The 3-minute interview: Connie Griffith

People,Rachel Baye

When the Bethesda resident's husband, Ron, died of amyotrophic lateral sclerosis last November, she started Gator Ron's, which sells Bloody Mary mix, and wing and barbecue sauce, to honor his memory.

Why Gator Ron's?

Before [Ron] got sick, we had people requesting he make the sauces for them, and he decided to start this business. Then he got sick with ALS, and it took a backseat, but he never stopped talking about it. He taught me how to make the sauces. He made me promise not to give the recipe out to anyone. When he was very sick at the end of the ALS, he made me promise that I would do something that made me happy when he was gone. The thing that I could think of that would make me most happy was to bring his dream alive.

What do you do with the proceeds?

Ten percent of our sales go to the [Robert Packard Center for ALS Research] at Johns Hopkins [University]. We need to help these poor people that have no hope when they are diagnosed. My husband was hoping it was cancer because there is no cure for ALS. It was awful. He was young, vibrant, strong and healthy. At age 58, he passed away. He suffered for four years. He lost everything but his mind.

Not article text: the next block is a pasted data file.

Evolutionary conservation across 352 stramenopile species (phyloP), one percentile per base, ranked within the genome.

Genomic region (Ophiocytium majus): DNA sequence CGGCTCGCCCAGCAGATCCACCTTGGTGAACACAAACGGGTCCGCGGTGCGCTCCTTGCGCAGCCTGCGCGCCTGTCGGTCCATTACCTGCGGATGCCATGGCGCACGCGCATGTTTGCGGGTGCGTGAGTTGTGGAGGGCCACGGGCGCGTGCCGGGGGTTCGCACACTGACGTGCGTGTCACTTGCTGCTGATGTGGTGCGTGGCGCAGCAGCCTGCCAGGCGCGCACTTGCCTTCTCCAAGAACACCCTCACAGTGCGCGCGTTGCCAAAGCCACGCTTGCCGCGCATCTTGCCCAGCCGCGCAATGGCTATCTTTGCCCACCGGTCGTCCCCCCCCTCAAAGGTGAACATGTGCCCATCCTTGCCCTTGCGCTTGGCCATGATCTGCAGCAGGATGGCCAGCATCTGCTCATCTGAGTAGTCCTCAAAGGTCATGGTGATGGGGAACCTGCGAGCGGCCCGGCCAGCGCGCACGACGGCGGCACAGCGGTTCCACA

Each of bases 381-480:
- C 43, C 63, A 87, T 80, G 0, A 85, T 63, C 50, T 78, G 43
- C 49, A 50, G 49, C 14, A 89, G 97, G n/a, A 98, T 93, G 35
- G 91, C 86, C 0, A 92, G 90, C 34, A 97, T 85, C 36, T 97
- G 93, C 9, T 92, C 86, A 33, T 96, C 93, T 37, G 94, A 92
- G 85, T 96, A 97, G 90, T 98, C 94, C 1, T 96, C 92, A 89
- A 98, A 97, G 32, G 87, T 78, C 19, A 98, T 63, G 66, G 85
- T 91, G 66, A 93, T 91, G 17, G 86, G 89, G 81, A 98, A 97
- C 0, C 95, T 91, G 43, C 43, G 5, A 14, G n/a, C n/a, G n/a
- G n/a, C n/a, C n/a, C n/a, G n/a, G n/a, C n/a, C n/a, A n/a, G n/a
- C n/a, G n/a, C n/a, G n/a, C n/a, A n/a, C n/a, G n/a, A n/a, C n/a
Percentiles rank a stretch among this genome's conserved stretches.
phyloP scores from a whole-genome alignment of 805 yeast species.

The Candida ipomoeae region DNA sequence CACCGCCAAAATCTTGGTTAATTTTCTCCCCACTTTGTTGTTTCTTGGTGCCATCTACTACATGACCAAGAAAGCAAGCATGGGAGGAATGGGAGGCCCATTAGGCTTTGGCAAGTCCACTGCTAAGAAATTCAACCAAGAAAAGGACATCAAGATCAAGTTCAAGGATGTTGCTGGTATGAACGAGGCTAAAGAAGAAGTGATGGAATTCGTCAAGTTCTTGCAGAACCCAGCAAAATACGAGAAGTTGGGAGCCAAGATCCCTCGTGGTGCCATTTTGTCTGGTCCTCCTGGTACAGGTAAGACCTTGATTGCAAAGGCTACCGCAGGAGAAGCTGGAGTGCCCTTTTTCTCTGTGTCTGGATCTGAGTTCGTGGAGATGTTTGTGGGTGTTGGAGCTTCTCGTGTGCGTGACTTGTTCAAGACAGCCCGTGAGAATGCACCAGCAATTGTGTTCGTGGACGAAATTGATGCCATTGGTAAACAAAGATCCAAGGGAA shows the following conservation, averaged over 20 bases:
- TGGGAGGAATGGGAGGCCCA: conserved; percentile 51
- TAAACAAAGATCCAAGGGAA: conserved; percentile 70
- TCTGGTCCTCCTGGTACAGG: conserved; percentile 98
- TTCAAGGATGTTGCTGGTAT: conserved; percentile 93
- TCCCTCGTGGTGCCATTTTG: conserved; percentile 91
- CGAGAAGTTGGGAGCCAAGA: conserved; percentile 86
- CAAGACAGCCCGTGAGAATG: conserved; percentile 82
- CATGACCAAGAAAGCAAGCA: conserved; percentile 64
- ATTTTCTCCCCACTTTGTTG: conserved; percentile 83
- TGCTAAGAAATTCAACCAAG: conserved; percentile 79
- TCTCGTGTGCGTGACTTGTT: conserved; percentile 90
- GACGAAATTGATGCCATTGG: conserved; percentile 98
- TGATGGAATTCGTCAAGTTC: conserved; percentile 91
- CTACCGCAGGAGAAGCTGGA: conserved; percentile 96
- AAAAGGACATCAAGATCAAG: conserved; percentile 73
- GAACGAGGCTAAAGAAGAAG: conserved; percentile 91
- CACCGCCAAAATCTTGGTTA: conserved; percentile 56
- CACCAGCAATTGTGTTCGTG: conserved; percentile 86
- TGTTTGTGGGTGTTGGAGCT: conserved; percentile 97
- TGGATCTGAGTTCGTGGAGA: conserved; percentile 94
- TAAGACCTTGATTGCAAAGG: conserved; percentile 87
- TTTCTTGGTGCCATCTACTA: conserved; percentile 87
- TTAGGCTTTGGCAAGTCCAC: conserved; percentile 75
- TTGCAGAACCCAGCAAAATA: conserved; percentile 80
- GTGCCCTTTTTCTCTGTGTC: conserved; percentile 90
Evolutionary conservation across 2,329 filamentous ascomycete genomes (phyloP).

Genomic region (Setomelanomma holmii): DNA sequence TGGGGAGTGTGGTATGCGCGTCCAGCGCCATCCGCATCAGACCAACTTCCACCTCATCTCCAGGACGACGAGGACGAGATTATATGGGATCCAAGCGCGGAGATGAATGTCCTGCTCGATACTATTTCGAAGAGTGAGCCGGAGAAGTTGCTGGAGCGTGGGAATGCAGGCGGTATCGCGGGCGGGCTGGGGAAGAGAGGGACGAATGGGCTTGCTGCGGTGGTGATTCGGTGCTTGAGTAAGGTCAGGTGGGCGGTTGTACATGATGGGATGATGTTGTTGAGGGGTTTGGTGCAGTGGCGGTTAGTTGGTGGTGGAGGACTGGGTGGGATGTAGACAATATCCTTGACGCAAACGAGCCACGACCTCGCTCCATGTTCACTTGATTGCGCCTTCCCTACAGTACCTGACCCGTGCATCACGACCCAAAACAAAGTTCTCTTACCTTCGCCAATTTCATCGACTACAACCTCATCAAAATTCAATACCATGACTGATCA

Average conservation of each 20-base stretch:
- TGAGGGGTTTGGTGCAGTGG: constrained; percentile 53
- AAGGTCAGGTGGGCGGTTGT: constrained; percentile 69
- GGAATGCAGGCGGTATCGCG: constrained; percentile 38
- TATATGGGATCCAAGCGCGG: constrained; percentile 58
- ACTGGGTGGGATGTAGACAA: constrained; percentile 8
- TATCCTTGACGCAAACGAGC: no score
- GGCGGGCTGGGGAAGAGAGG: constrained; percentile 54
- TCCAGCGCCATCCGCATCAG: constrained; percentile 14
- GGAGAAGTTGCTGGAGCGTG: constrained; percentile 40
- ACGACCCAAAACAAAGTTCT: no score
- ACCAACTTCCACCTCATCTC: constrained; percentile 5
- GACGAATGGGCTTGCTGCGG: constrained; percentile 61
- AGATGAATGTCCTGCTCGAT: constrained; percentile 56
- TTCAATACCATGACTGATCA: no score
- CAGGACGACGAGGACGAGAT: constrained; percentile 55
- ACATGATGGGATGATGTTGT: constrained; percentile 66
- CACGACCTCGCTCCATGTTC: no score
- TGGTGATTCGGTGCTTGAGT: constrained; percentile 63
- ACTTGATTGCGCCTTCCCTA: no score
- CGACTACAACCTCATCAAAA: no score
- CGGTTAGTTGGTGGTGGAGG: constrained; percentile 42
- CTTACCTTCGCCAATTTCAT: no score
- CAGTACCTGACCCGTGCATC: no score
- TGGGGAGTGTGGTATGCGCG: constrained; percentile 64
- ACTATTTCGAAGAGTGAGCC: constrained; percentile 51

Why the name "Gator Ron's"?

That was his nickname. He was an alumnus of the University of Florida, and he lived, breathed, talked everything Gator. He didn't leave the house without a Gator hat on or a Gator shirt. We called him Gator Ron and I was Gator Connie, and we never missed a game.

Did Ron have a favorite sauce?

His wing. His Bloody Mary was a hit -- we had season tickets to the Redskins games, so he would make the Bloody Marys for that -- but the wings he prepared all the time.

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